“The future remains uncertain and so it should, for it is the canvas upon which we paint our desires. Thus always the human condition faces a beautifully empty canvas.”
Frank Herbert

Children of Dune

Debt: The First 5000 Years – Thoughts from chapter 2: The Myth of Barter


This is the first, in what may become a series of posts that come from reading Debt: The First 5000 Years.

Chapter 2 talks about the falseness of a core premise of almost all economic thinking that first there was barter (20 chickens for one cow), then came money (2 coin for a chicken, 40 coins for a cow) and then credit. The chapter takes this myth apart drawing on historical evidence and demonstrating that actual credit came first and only later money from which (with a slight mix of potential violence) barter usually emerged. This myth is traced back to Adam Smith who, it turns out, founded economic thought not on science but an imaginary story … a myth.

Beyond the economic argument I was fascinated by yet another example of how what we consider to be “science” is actually “myth” – a story we create to try to make sense of the world. To quote Robert Pirsig:

“The mythos is the social culture and the rhetoric which the culture must invent before philosophy becomes possible … it is the parent of our modern scientific talk.”

We tend, from our modern and relatively young view of “scientific thought” to look down at mythos, failing to appreciate that science is an evolution of myth. This lack of appreciation seems to be causing intellect and scientific thought to spin out of control.

I recently finished reading Teaming With Microbes which talks about the biological food web that makes healthy soils. One of the most destructive things we can do to disturb and diminish soil life also happens to be a pillar of modern agriculture and gardening: plowing (turning soils):

“The age-old agricultural practice of plowing the earth really picked up steam, so to speak, when lawyer Jethro Tull … noticed that vegetables did better in loosened soil and from this concluded that plant roots possessed little mouths and ate soil particles (how else could a plant ingest nutrients?). Believing that loose soil consisted of smaller particles that would more easily fit into root mouths, he developed a horse-drawn hoe to put his theory into practice. His writings later caught the attentionof gentleman farmers like George Washington and Thomas Jefferson, who encouraged their fellow Americans to break up soils. The end result is that most home gardeners still break up and turn over their soil at least annually, even though we know plant roots don’t eat soil”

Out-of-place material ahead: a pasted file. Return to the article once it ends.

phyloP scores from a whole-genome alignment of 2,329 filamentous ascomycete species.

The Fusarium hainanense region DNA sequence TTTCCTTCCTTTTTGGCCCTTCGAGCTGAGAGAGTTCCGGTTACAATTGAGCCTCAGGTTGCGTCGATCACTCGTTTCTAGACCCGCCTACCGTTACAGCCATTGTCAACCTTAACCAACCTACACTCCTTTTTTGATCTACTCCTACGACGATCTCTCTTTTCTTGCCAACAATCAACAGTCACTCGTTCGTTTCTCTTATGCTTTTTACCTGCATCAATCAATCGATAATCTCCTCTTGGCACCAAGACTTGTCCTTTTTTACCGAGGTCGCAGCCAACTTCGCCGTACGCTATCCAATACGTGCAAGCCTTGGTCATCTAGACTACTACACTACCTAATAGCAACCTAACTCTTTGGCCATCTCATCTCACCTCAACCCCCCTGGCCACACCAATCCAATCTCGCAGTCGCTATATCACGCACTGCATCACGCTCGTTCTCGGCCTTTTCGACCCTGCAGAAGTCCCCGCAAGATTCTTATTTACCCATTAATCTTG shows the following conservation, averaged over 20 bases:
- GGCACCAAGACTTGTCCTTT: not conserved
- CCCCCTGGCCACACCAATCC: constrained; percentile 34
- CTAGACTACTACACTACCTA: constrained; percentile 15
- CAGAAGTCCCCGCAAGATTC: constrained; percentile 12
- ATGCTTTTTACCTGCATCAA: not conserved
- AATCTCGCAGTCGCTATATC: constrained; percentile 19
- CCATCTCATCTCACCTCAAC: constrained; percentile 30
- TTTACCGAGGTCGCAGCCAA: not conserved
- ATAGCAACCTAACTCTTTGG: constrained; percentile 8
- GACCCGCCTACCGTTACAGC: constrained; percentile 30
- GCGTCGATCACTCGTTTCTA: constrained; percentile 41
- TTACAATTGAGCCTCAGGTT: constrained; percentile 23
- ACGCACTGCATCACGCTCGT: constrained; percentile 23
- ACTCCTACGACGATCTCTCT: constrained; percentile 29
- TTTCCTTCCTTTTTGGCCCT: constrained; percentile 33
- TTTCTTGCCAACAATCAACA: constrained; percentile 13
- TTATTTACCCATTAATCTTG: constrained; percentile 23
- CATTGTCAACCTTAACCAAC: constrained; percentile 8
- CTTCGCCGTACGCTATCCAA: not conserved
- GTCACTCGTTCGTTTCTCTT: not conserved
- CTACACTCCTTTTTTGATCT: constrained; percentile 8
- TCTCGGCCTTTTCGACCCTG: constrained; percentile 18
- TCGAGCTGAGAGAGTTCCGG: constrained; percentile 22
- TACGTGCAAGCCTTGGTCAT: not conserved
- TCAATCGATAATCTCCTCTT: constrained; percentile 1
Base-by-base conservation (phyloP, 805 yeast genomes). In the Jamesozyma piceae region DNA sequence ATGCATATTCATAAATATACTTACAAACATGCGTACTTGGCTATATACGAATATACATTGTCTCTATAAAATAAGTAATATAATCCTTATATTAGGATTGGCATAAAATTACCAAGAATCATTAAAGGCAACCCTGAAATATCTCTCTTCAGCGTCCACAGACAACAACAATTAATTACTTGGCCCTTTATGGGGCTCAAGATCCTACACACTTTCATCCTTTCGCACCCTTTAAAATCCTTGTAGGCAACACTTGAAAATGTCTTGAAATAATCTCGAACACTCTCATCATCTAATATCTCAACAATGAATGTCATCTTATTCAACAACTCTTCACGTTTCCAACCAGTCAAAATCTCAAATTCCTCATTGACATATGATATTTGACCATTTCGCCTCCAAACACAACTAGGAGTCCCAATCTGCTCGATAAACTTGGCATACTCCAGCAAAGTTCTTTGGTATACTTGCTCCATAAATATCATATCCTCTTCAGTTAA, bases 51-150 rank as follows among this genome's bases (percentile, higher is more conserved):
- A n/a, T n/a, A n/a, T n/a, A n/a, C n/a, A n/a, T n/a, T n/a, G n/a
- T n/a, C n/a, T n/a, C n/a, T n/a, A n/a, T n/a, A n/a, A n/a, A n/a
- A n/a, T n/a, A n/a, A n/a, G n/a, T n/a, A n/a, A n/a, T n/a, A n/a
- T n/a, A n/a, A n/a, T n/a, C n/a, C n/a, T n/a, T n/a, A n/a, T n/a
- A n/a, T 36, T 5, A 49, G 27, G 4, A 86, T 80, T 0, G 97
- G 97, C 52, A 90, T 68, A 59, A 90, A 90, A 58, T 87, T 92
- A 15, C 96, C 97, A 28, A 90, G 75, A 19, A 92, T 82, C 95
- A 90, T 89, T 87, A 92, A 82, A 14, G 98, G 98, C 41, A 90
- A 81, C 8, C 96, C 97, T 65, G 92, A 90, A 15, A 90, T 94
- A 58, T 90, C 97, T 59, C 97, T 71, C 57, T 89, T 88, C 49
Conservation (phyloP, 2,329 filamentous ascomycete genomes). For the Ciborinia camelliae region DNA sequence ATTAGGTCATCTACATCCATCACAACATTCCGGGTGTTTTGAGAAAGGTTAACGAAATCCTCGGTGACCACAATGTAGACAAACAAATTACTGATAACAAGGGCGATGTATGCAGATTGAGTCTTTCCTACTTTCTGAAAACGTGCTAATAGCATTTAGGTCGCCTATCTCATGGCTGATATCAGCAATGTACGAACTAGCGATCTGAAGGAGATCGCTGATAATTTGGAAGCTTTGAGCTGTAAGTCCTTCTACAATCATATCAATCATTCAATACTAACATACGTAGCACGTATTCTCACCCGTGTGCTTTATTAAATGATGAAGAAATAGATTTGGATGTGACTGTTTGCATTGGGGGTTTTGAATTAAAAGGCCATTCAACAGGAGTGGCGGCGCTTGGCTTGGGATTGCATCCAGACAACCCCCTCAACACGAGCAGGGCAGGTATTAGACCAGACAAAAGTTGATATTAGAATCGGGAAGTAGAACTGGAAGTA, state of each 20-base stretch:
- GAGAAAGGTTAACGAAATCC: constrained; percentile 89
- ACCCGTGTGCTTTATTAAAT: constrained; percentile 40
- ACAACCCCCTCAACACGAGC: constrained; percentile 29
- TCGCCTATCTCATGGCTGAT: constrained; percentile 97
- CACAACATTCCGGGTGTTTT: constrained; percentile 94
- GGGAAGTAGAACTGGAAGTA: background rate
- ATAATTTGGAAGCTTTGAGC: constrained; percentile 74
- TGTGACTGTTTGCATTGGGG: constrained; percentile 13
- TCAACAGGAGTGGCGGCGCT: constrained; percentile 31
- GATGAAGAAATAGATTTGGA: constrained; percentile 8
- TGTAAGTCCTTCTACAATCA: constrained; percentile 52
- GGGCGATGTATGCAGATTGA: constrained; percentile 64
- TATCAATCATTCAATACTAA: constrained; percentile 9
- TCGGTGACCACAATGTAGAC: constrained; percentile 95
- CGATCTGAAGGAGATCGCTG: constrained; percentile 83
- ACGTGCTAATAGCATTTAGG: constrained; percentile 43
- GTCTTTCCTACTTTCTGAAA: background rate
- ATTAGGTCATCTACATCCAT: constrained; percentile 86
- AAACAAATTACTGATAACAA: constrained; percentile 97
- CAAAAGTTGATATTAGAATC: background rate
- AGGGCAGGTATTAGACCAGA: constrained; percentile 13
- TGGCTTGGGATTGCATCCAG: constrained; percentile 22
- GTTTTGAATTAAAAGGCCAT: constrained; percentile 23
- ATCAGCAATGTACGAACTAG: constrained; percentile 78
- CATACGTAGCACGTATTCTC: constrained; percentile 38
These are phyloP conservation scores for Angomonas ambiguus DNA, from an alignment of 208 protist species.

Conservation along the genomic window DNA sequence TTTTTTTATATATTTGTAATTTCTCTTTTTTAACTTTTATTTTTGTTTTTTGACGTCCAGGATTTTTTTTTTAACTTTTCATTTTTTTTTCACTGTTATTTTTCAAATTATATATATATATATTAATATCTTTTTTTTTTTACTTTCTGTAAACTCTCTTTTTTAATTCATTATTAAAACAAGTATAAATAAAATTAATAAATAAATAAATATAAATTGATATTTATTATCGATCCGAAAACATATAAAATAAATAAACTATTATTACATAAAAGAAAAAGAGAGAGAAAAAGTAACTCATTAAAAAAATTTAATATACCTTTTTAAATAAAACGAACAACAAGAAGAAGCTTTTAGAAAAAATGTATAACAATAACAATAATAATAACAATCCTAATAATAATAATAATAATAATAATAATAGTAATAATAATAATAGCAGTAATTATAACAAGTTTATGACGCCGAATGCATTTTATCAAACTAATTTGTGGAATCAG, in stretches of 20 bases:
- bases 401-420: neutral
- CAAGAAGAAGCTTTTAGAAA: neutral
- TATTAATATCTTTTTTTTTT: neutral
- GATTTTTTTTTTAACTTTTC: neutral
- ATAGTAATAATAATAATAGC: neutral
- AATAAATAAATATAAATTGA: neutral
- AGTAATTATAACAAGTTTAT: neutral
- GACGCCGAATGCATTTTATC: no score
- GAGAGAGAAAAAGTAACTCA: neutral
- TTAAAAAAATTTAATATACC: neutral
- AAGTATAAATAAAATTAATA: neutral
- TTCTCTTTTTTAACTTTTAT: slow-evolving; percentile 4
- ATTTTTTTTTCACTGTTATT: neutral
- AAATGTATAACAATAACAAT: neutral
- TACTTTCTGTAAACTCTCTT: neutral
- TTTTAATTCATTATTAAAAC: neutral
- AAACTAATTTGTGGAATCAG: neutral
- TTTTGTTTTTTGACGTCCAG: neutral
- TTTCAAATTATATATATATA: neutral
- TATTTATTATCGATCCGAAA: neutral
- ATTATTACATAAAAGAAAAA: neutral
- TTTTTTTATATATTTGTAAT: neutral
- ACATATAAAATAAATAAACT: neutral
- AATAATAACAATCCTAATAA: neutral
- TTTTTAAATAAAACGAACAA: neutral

It is easy to laught at this when you are 400 years wiser but in its time this was sound logical thinking based on empirical observation with reproducable conclusions that yielded noticeable results. Now we know better … at least we should.

(It may be interesting to note that Jethroy Tull and Adam Smith both operated around the end of the 17th century).

That makes me wonder how much of what is now considered scientifically true will be churned into dust by the unrelenting wheels of time?

It seems that we have a story of the world. Some tangents of that story may be pointing is in a right direction. Other tangents (many? most?) will turn out to be partially wrong if not complete dead ends.

Scientific thought seems to be in high fashion. Not only does it have potential to be (very) wrong but it also seems to be marginalizing other stories which do not fit or even the challenge its paradigm. Despite all that science has provided us, there is plenty of evidence that the story of science itself needs to re-assessed and carefully integrated into a more complete story of the world.


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